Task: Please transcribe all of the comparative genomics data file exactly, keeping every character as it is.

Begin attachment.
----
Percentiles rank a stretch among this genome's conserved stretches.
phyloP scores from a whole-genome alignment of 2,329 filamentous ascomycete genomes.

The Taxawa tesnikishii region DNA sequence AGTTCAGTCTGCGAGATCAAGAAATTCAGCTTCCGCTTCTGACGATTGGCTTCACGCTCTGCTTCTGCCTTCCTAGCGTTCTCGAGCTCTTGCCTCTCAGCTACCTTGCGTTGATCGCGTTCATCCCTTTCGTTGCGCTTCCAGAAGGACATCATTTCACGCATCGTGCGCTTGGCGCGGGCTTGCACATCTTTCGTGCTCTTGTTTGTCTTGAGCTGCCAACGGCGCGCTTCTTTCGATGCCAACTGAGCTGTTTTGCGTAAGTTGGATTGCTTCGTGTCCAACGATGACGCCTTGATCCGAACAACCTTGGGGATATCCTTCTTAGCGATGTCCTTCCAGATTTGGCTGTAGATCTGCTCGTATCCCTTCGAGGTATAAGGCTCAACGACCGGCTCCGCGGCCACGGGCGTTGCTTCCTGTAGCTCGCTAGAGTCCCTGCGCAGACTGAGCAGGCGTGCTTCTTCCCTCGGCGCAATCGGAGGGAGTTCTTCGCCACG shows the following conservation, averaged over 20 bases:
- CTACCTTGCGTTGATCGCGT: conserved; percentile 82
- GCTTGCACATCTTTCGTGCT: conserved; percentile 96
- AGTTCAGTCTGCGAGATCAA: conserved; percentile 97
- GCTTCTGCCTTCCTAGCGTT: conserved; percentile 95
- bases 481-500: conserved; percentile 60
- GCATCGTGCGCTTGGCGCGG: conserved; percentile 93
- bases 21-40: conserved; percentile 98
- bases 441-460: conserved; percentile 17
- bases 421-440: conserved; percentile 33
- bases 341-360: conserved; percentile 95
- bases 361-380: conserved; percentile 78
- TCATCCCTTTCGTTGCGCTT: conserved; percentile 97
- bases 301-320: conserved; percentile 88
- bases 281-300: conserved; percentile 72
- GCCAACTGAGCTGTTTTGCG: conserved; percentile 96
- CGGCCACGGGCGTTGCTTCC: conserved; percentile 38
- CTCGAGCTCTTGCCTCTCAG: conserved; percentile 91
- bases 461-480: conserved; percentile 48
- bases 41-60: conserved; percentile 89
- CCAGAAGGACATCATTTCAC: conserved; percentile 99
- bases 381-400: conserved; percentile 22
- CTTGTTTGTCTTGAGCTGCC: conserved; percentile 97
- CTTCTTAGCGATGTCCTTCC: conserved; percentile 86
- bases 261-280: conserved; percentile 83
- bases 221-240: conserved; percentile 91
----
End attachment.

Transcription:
Percentiles rank a stretch among this genome's conserved stretches.
phyloP scores from a whole-genome alignment of 2,329 filamentous ascomycete genomes.

The Taxawa tesnikishii region DNA sequence AGTTCAGTCTGCGAGATCAAGAAATTCAGCTTCCGCTTCTGACGATTGGCTTCACGCTCTGCTTCTGCCTTCCTAGCGTTCTCGAGCTCTTGCCTCTCAGCTACCTTGCGTTGATCGCGTTCATCCCTTTCGTTGCGCTTCCAGAAGGACATCATTTCACGCATCGTGCGCTTGGCGCGGGCTTGCACATCTTTCGTGCTCTTGTTTGTCTTGAGCTGCCAACGGCGCGCTTCTTTCGATGCCAACTGAGCTGTTTTGCGTAAGTTGGATTGCTTCGTGTCCAACGATGACGCCTTGATCCGAACAACCTTGGGGATATCCTTCTTAGCGATGTCCTTCCAGATTTGGCTGTAGATCTGCTCGTATCCCTTCGAGGTATAAGGCTCAACGACCGGCTCCGCGGCCACGGGCGTTGCTTCCTGTAGCTCGCTAGAGTCCCTGCGCAGACTGAGCAGGCGTGCTTCTTCCCTCGGCGCAATCGGAGGGAGTTCTTCGCCACG shows the following conservation, averaged over 20 bases:
- CTACCTTGCGTTGATCGCGT: conserved; percentile 82
- GCTTGCACATCTTTCGTGCT: conserved; percentile 96
- AGTTCAGTCTGCGAGATCAA: conserved; percentile 97
- GCTTCTGCCTTCCTAGCGTT: conserved; percentile 95
- bases 481-500: conserved; percentile 60
- GCATCGTGCGCTTGGCGCGG: conserved; percentile 93
- bases 21-40: conserved; percentile 98
- bases 441-460: conserved; percentile 17
- bases 421-440: conserved; percentile 33
- bases 341-360: conserved; percentile 95
- bases 361-380: conserved; percentile 78
- TCATCCCTTTCGTTGCGCTT: conserved; percentile 97
- bases 301-320: conserved; percentile 88
- bases 281-300: conserved; percentile 72
- GCCAACTGAGCTGTTTTGCG: conserved; percentile 96
- CGGCCACGGGCGTTGCTTCC: conserved; percentile 38
- CTCGAGCTCTTGCCTCTCAG: conserved; percentile 91
- bases 461-480: conserved; percentile 48
- bases 41-60: conserved; percentile 89
- CCAGAAGGACATCATTTCAC: conserved; percentile 99
- bases 381-400: conserved; percentile 22
- CTTGTTTGTCTTGAGCTGCC: conserved; percentile 97
- CTTCTTAGCGATGTCCTTCC: conserved; percentile 86
- bases 261-280: conserved; percentile 83
- bases 221-240: conserved; percentile 91